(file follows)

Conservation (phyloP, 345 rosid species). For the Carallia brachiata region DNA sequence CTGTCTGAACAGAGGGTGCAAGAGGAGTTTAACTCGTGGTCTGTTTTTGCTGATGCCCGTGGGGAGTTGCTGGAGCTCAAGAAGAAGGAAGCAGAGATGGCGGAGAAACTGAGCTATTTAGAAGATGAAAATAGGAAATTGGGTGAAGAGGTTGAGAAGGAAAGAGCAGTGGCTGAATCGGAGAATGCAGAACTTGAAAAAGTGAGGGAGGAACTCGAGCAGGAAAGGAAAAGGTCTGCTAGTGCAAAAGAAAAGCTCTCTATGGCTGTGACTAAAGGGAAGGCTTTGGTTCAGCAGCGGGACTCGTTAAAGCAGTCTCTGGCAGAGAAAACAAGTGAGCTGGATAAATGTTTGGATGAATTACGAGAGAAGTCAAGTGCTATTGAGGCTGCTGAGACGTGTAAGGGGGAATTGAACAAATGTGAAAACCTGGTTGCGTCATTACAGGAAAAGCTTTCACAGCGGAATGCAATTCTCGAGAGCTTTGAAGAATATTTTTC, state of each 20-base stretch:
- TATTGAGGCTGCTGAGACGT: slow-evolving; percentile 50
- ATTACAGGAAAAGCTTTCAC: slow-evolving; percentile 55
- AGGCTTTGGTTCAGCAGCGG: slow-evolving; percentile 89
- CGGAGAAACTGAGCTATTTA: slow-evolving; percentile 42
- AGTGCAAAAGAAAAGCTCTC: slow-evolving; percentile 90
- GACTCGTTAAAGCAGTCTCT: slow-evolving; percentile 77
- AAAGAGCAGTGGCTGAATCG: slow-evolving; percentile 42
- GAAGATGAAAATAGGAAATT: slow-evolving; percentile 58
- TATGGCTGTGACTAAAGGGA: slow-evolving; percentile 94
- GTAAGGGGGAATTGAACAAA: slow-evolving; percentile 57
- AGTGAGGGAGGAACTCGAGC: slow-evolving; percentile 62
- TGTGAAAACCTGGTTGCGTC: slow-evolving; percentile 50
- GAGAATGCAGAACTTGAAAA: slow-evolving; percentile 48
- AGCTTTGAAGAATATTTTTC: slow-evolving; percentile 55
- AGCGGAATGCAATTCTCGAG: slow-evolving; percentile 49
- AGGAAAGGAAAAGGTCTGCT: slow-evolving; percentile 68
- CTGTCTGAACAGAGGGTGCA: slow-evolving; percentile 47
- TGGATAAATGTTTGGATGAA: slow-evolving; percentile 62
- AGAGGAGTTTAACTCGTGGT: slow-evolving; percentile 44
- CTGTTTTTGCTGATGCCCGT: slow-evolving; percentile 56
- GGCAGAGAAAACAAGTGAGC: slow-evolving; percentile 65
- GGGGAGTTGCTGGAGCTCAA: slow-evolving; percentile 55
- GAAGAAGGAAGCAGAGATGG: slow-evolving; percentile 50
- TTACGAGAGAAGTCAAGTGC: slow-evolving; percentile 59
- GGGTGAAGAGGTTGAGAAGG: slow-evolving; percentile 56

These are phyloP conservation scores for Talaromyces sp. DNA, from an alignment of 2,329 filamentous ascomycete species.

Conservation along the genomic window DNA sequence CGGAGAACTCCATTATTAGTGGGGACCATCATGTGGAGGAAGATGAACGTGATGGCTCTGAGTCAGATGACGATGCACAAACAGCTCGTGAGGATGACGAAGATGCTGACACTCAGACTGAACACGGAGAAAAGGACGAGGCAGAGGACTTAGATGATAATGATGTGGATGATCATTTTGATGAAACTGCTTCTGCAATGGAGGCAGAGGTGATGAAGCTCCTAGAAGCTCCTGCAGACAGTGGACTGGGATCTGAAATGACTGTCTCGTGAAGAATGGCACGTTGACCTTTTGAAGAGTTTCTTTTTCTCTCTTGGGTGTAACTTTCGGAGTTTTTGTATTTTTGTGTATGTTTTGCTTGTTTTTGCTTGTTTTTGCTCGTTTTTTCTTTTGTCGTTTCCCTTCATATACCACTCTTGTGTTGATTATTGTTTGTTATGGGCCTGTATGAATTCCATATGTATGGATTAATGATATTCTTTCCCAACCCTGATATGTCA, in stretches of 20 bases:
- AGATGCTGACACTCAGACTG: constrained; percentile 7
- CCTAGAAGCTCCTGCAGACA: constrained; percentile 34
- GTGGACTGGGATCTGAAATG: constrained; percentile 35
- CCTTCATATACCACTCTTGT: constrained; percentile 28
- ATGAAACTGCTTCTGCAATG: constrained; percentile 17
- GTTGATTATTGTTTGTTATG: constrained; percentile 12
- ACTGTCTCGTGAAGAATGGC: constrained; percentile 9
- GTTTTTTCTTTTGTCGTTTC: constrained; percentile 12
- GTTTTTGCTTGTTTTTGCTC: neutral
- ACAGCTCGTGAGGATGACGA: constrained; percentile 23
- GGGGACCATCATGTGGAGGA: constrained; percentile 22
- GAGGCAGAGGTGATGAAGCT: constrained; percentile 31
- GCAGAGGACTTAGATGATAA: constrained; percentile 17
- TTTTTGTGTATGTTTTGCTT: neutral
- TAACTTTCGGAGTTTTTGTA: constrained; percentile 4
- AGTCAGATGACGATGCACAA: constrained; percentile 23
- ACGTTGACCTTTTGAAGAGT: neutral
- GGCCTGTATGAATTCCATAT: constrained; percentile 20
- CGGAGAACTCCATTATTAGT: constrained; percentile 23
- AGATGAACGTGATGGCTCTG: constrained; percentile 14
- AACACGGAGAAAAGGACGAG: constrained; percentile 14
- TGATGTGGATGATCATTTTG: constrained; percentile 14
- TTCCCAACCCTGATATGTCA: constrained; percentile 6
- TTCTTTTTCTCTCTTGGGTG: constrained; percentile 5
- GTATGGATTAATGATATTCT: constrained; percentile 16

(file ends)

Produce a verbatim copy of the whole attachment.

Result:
Conservation (phyloP, 345 rosid species). For the Carallia brachiata region DNA sequence CTGTCTGAACAGAGGGTGCAAGAGGAGTTTAACTCGTGGTCTGTTTTTGCTGATGCCCGTGGGGAGTTGCTGGAGCTCAAGAAGAAGGAAGCAGAGATGGCGGAGAAACTGAGCTATTTAGAAGATGAAAATAGGAAATTGGGTGAAGAGGTTGAGAAGGAAAGAGCAGTGGCTGAATCGGAGAATGCAGAACTTGAAAAAGTGAGGGAGGAACTCGAGCAGGAAAGGAAAAGGTCTGCTAGTGCAAAAGAAAAGCTCTCTATGGCTGTGACTAAAGGGAAGGCTTTGGTTCAGCAGCGGGACTCGTTAAAGCAGTCTCTGGCAGAGAAAACAAGTGAGCTGGATAAATGTTTGGATGAATTACGAGAGAAGTCAAGTGCTATTGAGGCTGCTGAGACGTGTAAGGGGGAATTGAACAAATGTGAAAACCTGGTTGCGTCATTACAGGAAAAGCTTTCACAGCGGAATGCAATTCTCGAGAGCTTTGAAGAATATTTTTC, state of each 20-base stretch:
- TATTGAGGCTGCTGAGACGT: slow-evolving; percentile 50
- ATTACAGGAAAAGCTTTCAC: slow-evolving; percentile 55
- AGGCTTTGGTTCAGCAGCGG: slow-evolving; percentile 89
- CGGAGAAACTGAGCTATTTA: slow-evolving; percentile 42
- AGTGCAAAAGAAAAGCTCTC: slow-evolving; percentile 90
- GACTCGTTAAAGCAGTCTCT: slow-evolving; percentile 77
- AAAGAGCAGTGGCTGAATCG: slow-evolving; percentile 42
- GAAGATGAAAATAGGAAATT: slow-evolving; percentile 58
- TATGGCTGTGACTAAAGGGA: slow-evolving; percentile 94
- GTAAGGGGGAATTGAACAAA: slow-evolving; percentile 57
- AGTGAGGGAGGAACTCGAGC: slow-evolving; percentile 62
- TGTGAAAACCTGGTTGCGTC: slow-evolving; percentile 50
- GAGAATGCAGAACTTGAAAA: slow-evolving; percentile 48
- AGCTTTGAAGAATATTTTTC: slow-evolving; percentile 55
- AGCGGAATGCAATTCTCGAG: slow-evolving; percentile 49
- AGGAAAGGAAAAGGTCTGCT: slow-evolving; percentile 68
- CTGTCTGAACAGAGGGTGCA: slow-evolving; percentile 47
- TGGATAAATGTTTGGATGAA: slow-evolving; percentile 62
- AGAGGAGTTTAACTCGTGGT: slow-evolving; percentile 44
- CTGTTTTTGCTGATGCCCGT: slow-evolving; percentile 56
- GGCAGAGAAAACAAGTGAGC: slow-evolving; percentile 65
- GGGGAGTTGCTGGAGCTCAA: slow-evolving; percentile 55
- GAAGAAGGAAGCAGAGATGG: slow-evolving; percentile 50
- TTACGAGAGAAGTCAAGTGC: slow-evolving; percentile 59
- GGGTGAAGAGGTTGAGAAGG: slow-evolving; percentile 56

These are phyloP conservation scores for Talaromyces sp. DNA, from an alignment of 2,329 filamentous ascomycete species.

Conservation along the genomic window DNA sequence CGGAGAACTCCATTATTAGTGGGGACCATCATGTGGAGGAAGATGAACGTGATGGCTCTGAGTCAGATGACGATGCACAAACAGCTCGTGAGGATGACGAAGATGCTGACACTCAGACTGAACACGGAGAAAAGGACGAGGCAGAGGACTTAGATGATAATGATGTGGATGATCATTTTGATGAAACTGCTTCTGCAATGGAGGCAGAGGTGATGAAGCTCCTAGAAGCTCCTGCAGACAGTGGACTGGGATCTGAAATGACTGTCTCGTGAAGAATGGCACGTTGACCTTTTGAAGAGTTTCTTTTTCTCTCTTGGGTGTAACTTTCGGAGTTTTTGTATTTTTGTGTATGTTTTGCTTGTTTTTGCTTGTTTTTGCTCGTTTTTTCTTTTGTCGTTTCCCTTCATATACCACTCTTGTGTTGATTATTGTTTGTTATGGGCCTGTATGAATTCCATATGTATGGATTAATGATATTCTTTCCCAACCCTGATATGTCA, in stretches of 20 bases:
- AGATGCTGACACTCAGACTG: constrained; percentile 7
- CCTAGAAGCTCCTGCAGACA: constrained; percentile 34
- GTGGACTGGGATCTGAAATG: constrained; percentile 35
- CCTTCATATACCACTCTTGT: constrained; percentile 28
- ATGAAACTGCTTCTGCAATG: constrained; percentile 17
- GTTGATTATTGTTTGTTATG: constrained; percentile 12
- ACTGTCTCGTGAAGAATGGC: constrained; percentile 9
- GTTTTTTCTTTTGTCGTTTC: constrained; percentile 12
- GTTTTTGCTTGTTTTTGCTC: neutral
- ACAGCTCGTGAGGATGACGA: constrained; percentile 23
- GGGGACCATCATGTGGAGGA: constrained; percentile 22
- GAGGCAGAGGTGATGAAGCT: constrained; percentile 31
- GCAGAGGACTTAGATGATAA: constrained; percentile 17
- TTTTTGTGTATGTTTTGCTT: neutral
- TAACTTTCGGAGTTTTTGTA: constrained; percentile 4
- AGTCAGATGACGATGCACAA: constrained; percentile 23
- ACGTTGACCTTTTGAAGAGT: neutral
- GGCCTGTATGAATTCCATAT: constrained; percentile 20
- CGGAGAACTCCATTATTAGT: constrained; percentile 23
- AGATGAACGTGATGGCTCTG: constrained; percentile 14
- AACACGGAGAAAAGGACGAG: constrained; percentile 14
- TGATGTGGATGATCATTTTG: constrained; percentile 14
- TTCCCAACCCTGATATGTCA: constrained; percentile 6
- TTCTTTTTCTCTCTTGGGTG: constrained; percentile 5
- GTATGGATTAATGATATTCT: constrained; percentile 16